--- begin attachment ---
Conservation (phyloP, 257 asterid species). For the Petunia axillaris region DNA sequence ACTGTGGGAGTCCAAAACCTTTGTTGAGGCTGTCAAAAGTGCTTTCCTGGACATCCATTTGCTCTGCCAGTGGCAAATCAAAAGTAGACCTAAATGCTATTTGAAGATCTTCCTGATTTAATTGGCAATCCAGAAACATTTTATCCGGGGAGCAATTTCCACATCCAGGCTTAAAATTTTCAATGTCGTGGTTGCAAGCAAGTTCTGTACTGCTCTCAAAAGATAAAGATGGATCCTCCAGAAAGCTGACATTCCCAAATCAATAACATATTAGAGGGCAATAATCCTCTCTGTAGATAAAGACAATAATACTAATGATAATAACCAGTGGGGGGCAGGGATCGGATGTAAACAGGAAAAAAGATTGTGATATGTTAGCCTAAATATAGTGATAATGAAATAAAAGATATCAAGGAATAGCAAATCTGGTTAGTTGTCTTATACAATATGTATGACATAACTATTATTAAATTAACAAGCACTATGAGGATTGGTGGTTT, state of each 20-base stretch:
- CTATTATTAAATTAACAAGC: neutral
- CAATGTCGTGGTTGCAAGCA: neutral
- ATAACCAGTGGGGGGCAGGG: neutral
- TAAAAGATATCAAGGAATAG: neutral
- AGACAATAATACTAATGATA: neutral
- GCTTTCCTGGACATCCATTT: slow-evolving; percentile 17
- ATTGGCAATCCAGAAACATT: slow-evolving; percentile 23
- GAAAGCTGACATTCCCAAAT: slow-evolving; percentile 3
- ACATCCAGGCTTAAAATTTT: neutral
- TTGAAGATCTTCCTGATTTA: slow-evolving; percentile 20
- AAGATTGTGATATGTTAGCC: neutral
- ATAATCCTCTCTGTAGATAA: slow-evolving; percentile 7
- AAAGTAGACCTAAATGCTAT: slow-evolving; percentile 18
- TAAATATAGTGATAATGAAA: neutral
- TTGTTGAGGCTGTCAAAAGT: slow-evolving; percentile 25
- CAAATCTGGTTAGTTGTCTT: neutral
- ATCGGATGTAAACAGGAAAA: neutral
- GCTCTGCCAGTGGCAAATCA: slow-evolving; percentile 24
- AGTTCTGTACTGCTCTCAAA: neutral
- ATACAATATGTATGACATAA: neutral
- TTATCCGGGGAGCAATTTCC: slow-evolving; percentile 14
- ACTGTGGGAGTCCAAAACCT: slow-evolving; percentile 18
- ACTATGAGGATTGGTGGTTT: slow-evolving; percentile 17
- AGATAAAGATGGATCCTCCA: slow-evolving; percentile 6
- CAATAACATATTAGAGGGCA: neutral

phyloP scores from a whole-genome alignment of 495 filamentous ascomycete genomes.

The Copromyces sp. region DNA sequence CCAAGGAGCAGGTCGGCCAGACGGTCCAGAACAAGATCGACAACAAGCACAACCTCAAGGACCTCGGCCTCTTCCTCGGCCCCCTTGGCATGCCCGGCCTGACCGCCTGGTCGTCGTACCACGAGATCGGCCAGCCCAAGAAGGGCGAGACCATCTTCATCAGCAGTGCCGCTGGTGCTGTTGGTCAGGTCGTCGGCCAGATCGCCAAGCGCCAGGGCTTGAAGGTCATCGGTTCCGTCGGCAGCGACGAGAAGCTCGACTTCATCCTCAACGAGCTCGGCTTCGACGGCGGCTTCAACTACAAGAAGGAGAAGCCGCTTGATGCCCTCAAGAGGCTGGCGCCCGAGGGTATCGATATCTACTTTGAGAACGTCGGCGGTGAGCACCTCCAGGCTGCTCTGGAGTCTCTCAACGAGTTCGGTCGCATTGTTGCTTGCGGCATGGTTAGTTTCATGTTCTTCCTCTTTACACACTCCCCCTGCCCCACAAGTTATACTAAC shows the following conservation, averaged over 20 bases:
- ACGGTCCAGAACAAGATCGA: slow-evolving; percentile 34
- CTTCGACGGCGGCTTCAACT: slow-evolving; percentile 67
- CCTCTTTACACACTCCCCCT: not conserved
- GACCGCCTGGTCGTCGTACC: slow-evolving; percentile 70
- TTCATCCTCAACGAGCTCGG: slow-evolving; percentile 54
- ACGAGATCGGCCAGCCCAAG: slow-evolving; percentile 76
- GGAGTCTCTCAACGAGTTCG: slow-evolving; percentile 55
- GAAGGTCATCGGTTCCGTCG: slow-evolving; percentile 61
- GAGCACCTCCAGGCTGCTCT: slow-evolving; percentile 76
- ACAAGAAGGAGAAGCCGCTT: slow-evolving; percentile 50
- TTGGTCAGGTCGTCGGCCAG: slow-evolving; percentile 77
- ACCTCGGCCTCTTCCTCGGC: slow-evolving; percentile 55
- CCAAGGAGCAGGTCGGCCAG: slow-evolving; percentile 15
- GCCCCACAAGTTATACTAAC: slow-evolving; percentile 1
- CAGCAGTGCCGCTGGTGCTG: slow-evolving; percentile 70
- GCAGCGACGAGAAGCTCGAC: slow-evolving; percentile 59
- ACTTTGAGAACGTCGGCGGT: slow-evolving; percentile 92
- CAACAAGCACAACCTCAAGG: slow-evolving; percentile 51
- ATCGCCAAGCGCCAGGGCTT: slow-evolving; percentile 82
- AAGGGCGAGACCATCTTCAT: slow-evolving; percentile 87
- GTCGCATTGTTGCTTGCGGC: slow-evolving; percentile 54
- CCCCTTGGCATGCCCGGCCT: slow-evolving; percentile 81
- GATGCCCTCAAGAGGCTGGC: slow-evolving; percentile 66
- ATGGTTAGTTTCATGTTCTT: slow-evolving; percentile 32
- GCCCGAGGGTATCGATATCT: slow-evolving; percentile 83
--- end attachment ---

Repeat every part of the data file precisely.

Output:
Conservation (phyloP, 257 asterid species). For the Petunia axillaris region DNA sequence ACTGTGGGAGTCCAAAACCTTTGTTGAGGCTGTCAAAAGTGCTTTCCTGGACATCCATTTGCTCTGCCAGTGGCAAATCAAAAGTAGACCTAAATGCTATTTGAAGATCTTCCTGATTTAATTGGCAATCCAGAAACATTTTATCCGGGGAGCAATTTCCACATCCAGGCTTAAAATTTTCAATGTCGTGGTTGCAAGCAAGTTCTGTACTGCTCTCAAAAGATAAAGATGGATCCTCCAGAAAGCTGACATTCCCAAATCAATAACATATTAGAGGGCAATAATCCTCTCTGTAGATAAAGACAATAATACTAATGATAATAACCAGTGGGGGGCAGGGATCGGATGTAAACAGGAAAAAAGATTGTGATATGTTAGCCTAAATATAGTGATAATGAAATAAAAGATATCAAGGAATAGCAAATCTGGTTAGTTGTCTTATACAATATGTATGACATAACTATTATTAAATTAACAAGCACTATGAGGATTGGTGGTTT, state of each 20-base stretch:
- CTATTATTAAATTAACAAGC: neutral
- CAATGTCGTGGTTGCAAGCA: neutral
- ATAACCAGTGGGGGGCAGGG: neutral
- TAAAAGATATCAAGGAATAG: neutral
- AGACAATAATACTAATGATA: neutral
- GCTTTCCTGGACATCCATTT: slow-evolving; percentile 17
- ATTGGCAATCCAGAAACATT: slow-evolving; percentile 23
- GAAAGCTGACATTCCCAAAT: slow-evolving; percentile 3
- ACATCCAGGCTTAAAATTTT: neutral
- TTGAAGATCTTCCTGATTTA: slow-evolving; percentile 20
- AAGATTGTGATATGTTAGCC: neutral
- ATAATCCTCTCTGTAGATAA: slow-evolving; percentile 7
- AAAGTAGACCTAAATGCTAT: slow-evolving; percentile 18
- TAAATATAGTGATAATGAAA: neutral
- TTGTTGAGGCTGTCAAAAGT: slow-evolving; percentile 25
- CAAATCTGGTTAGTTGTCTT: neutral
- ATCGGATGTAAACAGGAAAA: neutral
- GCTCTGCCAGTGGCAAATCA: slow-evolving; percentile 24
- AGTTCTGTACTGCTCTCAAA: neutral
- ATACAATATGTATGACATAA: neutral
- TTATCCGGGGAGCAATTTCC: slow-evolving; percentile 14
- ACTGTGGGAGTCCAAAACCT: slow-evolving; percentile 18
- ACTATGAGGATTGGTGGTTT: slow-evolving; percentile 17
- AGATAAAGATGGATCCTCCA: slow-evolving; percentile 6
- CAATAACATATTAGAGGGCA: neutral

phyloP scores from a whole-genome alignment of 495 filamentous ascomycete genomes.

The Copromyces sp. region DNA sequence CCAAGGAGCAGGTCGGCCAGACGGTCCAGAACAAGATCGACAACAAGCACAACCTCAAGGACCTCGGCCTCTTCCTCGGCCCCCTTGGCATGCCCGGCCTGACCGCCTGGTCGTCGTACCACGAGATCGGCCAGCCCAAGAAGGGCGAGACCATCTTCATCAGCAGTGCCGCTGGTGCTGTTGGTCAGGTCGTCGGCCAGATCGCCAAGCGCCAGGGCTTGAAGGTCATCGGTTCCGTCGGCAGCGACGAGAAGCTCGACTTCATCCTCAACGAGCTCGGCTTCGACGGCGGCTTCAACTACAAGAAGGAGAAGCCGCTTGATGCCCTCAAGAGGCTGGCGCCCGAGGGTATCGATATCTACTTTGAGAACGTCGGCGGTGAGCACCTCCAGGCTGCTCTGGAGTCTCTCAACGAGTTCGGTCGCATTGTTGCTTGCGGCATGGTTAGTTTCATGTTCTTCCTCTTTACACACTCCCCCTGCCCCACAAGTTATACTAAC shows the following conservation, averaged over 20 bases:
- ACGGTCCAGAACAAGATCGA: slow-evolving; percentile 34
- CTTCGACGGCGGCTTCAACT: slow-evolving; percentile 67
- CCTCTTTACACACTCCCCCT: not conserved
- GACCGCCTGGTCGTCGTACC: slow-evolving; percentile 70
- TTCATCCTCAACGAGCTCGG: slow-evolving; percentile 54
- ACGAGATCGGCCAGCCCAAG: slow-evolving; percentile 76
- GGAGTCTCTCAACGAGTTCG: slow-evolving; percentile 55
- GAAGGTCATCGGTTCCGTCG: slow-evolving; percentile 61
- GAGCACCTCCAGGCTGCTCT: slow-evolving; percentile 76
- ACAAGAAGGAGAAGCCGCTT: slow-evolving; percentile 50
- TTGGTCAGGTCGTCGGCCAG: slow-evolving; percentile 77
- ACCTCGGCCTCTTCCTCGGC: slow-evolving; percentile 55
- CCAAGGAGCAGGTCGGCCAG: slow-evolving; percentile 15
- GCCCCACAAGTTATACTAAC: slow-evolving; percentile 1
- CAGCAGTGCCGCTGGTGCTG: slow-evolving; percentile 70
- GCAGCGACGAGAAGCTCGAC: slow-evolving; percentile 59
- ACTTTGAGAACGTCGGCGGT: slow-evolving; percentile 92
- CAACAAGCACAACCTCAAGG: slow-evolving; percentile 51
- ATCGCCAAGCGCCAGGGCTT: slow-evolving; percentile 82
- AAGGGCGAGACCATCTTCAT: slow-evolving; percentile 87
- GTCGCATTGTTGCTTGCGGC: slow-evolving; percentile 54
- CCCCTTGGCATGCCCGGCCT: slow-evolving; percentile 81
- GATGCCCTCAAGAGGCTGGC: slow-evolving; percentile 66
- ATGGTTAGTTTCATGTTCTT: slow-evolving; percentile 32
- GCCCGAGGGTATCGATATCT: slow-evolving; percentile 83